While the preferred embodiments of the invention have been illustrated and described, it will be clear that the invention is not so limited. Numerous modifications, changes, variations, substitutions and equivalents will occur to those skilled in the art without departing from the spirit and scope of the present invention as defined by the appended claims.
|Cited Patent||Filing date||Publication date||Applicant||Title|
|US3052581 *||Nov 28, 1960||Sep 4, 1962||Roll Die & Mold Decorators Inc||Method for producing embossed designs in an injection mold|
|US4552829 *||Sep 14, 1984||Nov 12, 1985||Jun Masaki||Transfer sheet with color pattern having metallic luster, and method of manufacturing said sheet|
|US5259926 *||Sep 24, 1992||Nov 9, 1993||Hitachi, Ltd.||Method of manufacturing a thin-film pattern on a substrate|
|1||"New Design Consideration: Recyclability" from Plastics Design Forum, May/Jun. 1990.|
|2||*||New Design Consideration: Recyclability from Plastics Design Forum, May/Jun. 1990.|
|Citing Patent||Filing date||Publication date||Applicant||Title|
|US5681515 *||Apr 12, 1996||Oct 28, 1997||Motorola, Inc.||Method of fabricating an elastomeric keypad|
|US6169266||Mar 25, 1998||Jan 2, 2001||Xirom, Inc.||Etching of multi-layered coated surfaces to add graphic and text elements to an article|
|US6277312 *||Mar 11, 1999||Aug 21, 2001||Serigraph, Inc.||In-mold decorating with laser etching|
|US6544634||Mar 7, 2000||Apr 8, 2003||Pinnacle Products Group, Ltd.||Graphic image fusion|
|US6809356||Nov 21, 2002||Oct 26, 2004||Regents Of The University Of Minnesota||Method and apparatus for high density nanostructures|
|US6828244||Nov 21, 2002||Dec 7, 2004||Regents Of The University Of Minnesota||Method and apparatus for high density nanostructures|
|US7114938||Jan 27, 2003||Oct 3, 2006||Regents Of The University Of Minnesota||Lithographic apparatus for molding ultrafine features|
|US7166249||Mar 17, 2003||Jan 23, 2007||Pinacle Products Group, Ltd.||Graphic image fusion|
|US7211214||Mar 17, 2003||May 1, 2007||Princeton University||Laser assisted direct imprint lithography|
|US7369048||Jun 27, 2005||May 6, 2008||Fusion Graphics, Inc.||RFID systems and graphic image fusion|
|US7758794||Dec 10, 2003||Jul 20, 2010||Princeton University||Method of making an article comprising nanoscale patterns with reduced edge roughness|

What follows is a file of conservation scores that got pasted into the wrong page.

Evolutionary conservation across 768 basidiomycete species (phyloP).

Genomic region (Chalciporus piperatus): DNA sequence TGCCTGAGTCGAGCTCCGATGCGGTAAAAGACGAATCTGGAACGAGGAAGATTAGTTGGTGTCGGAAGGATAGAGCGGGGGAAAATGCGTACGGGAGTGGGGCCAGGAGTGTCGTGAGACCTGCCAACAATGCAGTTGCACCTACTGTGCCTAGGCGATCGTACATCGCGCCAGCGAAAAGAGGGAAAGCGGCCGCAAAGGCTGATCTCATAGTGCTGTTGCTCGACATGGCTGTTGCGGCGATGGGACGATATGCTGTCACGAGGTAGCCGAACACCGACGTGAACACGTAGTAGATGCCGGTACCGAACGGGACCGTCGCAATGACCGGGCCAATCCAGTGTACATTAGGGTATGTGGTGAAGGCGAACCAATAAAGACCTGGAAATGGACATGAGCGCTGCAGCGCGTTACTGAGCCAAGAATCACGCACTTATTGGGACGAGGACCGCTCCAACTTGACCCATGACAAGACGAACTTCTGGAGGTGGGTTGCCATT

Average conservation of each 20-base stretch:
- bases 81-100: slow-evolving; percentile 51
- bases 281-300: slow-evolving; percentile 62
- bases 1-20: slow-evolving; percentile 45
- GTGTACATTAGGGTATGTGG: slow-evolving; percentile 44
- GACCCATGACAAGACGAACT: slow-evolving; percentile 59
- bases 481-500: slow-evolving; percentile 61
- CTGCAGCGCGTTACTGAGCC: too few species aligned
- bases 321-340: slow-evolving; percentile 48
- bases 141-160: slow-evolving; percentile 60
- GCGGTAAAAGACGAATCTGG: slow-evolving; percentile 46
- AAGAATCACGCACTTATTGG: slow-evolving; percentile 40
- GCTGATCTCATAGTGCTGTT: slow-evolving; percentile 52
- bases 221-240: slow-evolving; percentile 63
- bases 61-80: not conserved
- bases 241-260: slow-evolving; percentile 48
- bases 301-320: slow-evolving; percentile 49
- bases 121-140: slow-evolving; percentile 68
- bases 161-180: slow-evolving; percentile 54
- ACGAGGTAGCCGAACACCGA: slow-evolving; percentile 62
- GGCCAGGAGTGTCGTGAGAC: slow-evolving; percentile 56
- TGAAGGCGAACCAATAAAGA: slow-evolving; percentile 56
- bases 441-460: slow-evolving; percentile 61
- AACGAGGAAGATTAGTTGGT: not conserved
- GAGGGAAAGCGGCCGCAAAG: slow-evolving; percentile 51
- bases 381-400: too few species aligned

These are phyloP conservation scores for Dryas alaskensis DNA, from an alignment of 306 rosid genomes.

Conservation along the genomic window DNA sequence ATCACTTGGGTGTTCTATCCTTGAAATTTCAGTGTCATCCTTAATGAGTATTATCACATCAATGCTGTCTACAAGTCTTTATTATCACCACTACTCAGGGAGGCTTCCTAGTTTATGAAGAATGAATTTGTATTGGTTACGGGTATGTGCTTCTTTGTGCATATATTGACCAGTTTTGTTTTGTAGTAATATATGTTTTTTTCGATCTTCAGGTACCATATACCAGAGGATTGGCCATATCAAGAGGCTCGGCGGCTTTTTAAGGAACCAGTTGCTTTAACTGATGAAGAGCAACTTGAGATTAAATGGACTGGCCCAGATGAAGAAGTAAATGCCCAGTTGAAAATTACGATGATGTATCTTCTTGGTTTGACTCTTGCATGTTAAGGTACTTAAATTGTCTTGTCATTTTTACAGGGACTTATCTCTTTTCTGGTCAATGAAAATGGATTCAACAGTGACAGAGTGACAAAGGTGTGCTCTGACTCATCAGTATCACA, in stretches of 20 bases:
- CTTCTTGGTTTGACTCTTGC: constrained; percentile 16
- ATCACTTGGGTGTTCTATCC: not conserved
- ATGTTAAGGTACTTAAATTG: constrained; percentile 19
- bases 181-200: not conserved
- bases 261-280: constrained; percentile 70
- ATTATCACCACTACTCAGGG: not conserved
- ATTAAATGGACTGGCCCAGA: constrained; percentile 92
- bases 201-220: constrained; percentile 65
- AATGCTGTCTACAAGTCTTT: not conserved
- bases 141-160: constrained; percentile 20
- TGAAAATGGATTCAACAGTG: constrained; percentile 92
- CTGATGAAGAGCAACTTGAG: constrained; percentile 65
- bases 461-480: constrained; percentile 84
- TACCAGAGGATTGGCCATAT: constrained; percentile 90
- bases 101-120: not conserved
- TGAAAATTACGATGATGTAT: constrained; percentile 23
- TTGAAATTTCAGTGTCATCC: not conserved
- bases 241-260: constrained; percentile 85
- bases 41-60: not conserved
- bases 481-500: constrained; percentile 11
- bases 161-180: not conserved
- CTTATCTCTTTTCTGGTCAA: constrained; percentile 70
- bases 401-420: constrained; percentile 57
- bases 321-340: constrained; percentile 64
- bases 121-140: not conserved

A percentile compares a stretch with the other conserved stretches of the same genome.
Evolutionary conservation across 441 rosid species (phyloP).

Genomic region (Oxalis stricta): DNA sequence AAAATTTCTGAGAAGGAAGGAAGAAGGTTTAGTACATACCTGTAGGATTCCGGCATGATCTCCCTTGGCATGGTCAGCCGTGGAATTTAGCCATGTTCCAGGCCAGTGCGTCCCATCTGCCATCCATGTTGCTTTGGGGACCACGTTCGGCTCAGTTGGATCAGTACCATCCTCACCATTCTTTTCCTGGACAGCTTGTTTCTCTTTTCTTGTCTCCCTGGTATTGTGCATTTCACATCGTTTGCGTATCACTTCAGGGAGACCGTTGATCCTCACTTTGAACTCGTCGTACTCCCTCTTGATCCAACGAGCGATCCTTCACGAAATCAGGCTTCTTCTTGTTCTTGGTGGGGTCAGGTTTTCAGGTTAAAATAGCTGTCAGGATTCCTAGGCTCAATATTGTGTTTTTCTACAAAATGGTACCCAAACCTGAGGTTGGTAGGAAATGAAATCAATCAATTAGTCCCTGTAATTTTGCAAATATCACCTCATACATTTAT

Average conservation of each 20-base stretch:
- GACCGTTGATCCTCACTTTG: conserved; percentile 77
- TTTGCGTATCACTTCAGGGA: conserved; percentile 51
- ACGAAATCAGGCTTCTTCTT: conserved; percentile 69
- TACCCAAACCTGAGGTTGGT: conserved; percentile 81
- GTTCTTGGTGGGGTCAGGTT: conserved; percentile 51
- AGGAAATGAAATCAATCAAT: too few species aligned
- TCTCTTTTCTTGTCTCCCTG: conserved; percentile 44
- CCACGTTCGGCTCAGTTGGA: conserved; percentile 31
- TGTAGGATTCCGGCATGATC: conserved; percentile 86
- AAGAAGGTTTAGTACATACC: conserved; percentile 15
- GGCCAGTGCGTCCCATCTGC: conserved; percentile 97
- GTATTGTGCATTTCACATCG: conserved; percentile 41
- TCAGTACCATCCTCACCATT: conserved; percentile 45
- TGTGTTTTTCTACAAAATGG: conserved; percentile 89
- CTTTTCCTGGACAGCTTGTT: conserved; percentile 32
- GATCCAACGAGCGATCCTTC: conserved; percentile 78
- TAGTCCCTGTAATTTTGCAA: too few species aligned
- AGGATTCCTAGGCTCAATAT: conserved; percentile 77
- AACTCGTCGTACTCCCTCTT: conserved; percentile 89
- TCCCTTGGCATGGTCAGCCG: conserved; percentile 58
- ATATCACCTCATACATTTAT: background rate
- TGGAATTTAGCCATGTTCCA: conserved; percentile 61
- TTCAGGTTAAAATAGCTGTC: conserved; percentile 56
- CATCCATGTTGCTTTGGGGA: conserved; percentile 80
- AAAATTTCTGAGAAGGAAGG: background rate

|US7806158||Mar 27, 2008||Oct 5, 2010||Standard Register Company||RFID systems and graphic image fusion|
|US7895091||Nov 5, 2007||Feb 22, 2011||Skinit, Inc.||Order fulfillment and content management systems and methods|
|US7927688||Dec 1, 2004||Apr 19, 2011||Standard Register Company||Security information and graphic image fusion|
|US8021732||Jun 7, 2007||Sep 20, 2011||Skinit, Inc.||Fishing lures and adhesive covers for same|
|US8062737||Mar 27, 2008||Nov 22, 2011||Fredric Louis Abrams||Security information and graphic image fusion|
|US8110268||Mar 23, 2007||Feb 7, 2012||Skinit, Inc.||Adhesive cover for consumer devices|
|US20040137734 *||Nov 12, 2003||Jul 15, 2004||Princeton University||Compositions and processes for nanoimprinting|
|US20040156108 *||Dec 10, 2003||Aug 12, 2004||Chou Stephen Y.||Articles comprising nanoscale patterns with reduced edge roughness and methods of making same|
|US20050156747 *||Dec 14, 2004||Jul 21, 2005||Bernd Siber||Fire alarm|
|US20050196594 *||Mar 2, 2004||Sep 8, 2005||Illinois Tool Works, Inc.||In-mold label composition and process|
|WO1998003320A2 *||Jul 17, 1997||Jan 29, 1998||Stecker William M||Process for making a multi-layered decorative article|
|WO2005068163A1 *||Jan 17, 2005||Jul 28, 2005||Japan Science & Tech Agency||Micro-fabrication method|
|WO2008058090A2 *||Nov 5, 2007||May 15, 2008||Global Wireless Entertainment||Adhesive cover for consumer devices|
|U.S. Classification||216/58, 216/83, 216/65, 216/67|
|International Classification||B05D3/10, B44C1/22, B29C59/16, B44C3/04, C08J7/00, B41M3/00, B23K26/00, G03F7/40, B29C35/08|
|Cooperative Classification||B44C3/04, B44C1/228, B29C59/16, B29C2035/0838|
|European Classification||B29C59/16, B44C3/04, B44C1/22L|
|Nov 1, 1993||AS||Assignment|
Owner name: MOTOROLA, INC., ILLINOIS
Free format text: ASSIGNMENT OF ASSIGNORS INTEREST;ASSIGNORS:ABDALA, JULIO A.;OLKOSKI, JILL C.;REEL/FRAME:006759/0828;SIGNING DATES FROM 19931026 TO 19931027
|Dec 3, 1997||FPAY||Fee payment|
Year of fee payment: 4
|Mar 5, 2002||REMI||Maintenance fee reminder mailed|
|Aug 16, 2002||LAPS||Lapse for failure to pay maintenance fees|
|Oct 15, 2002||FP||Expired due to failure to pay maintenance fee|
Effective date: 20020816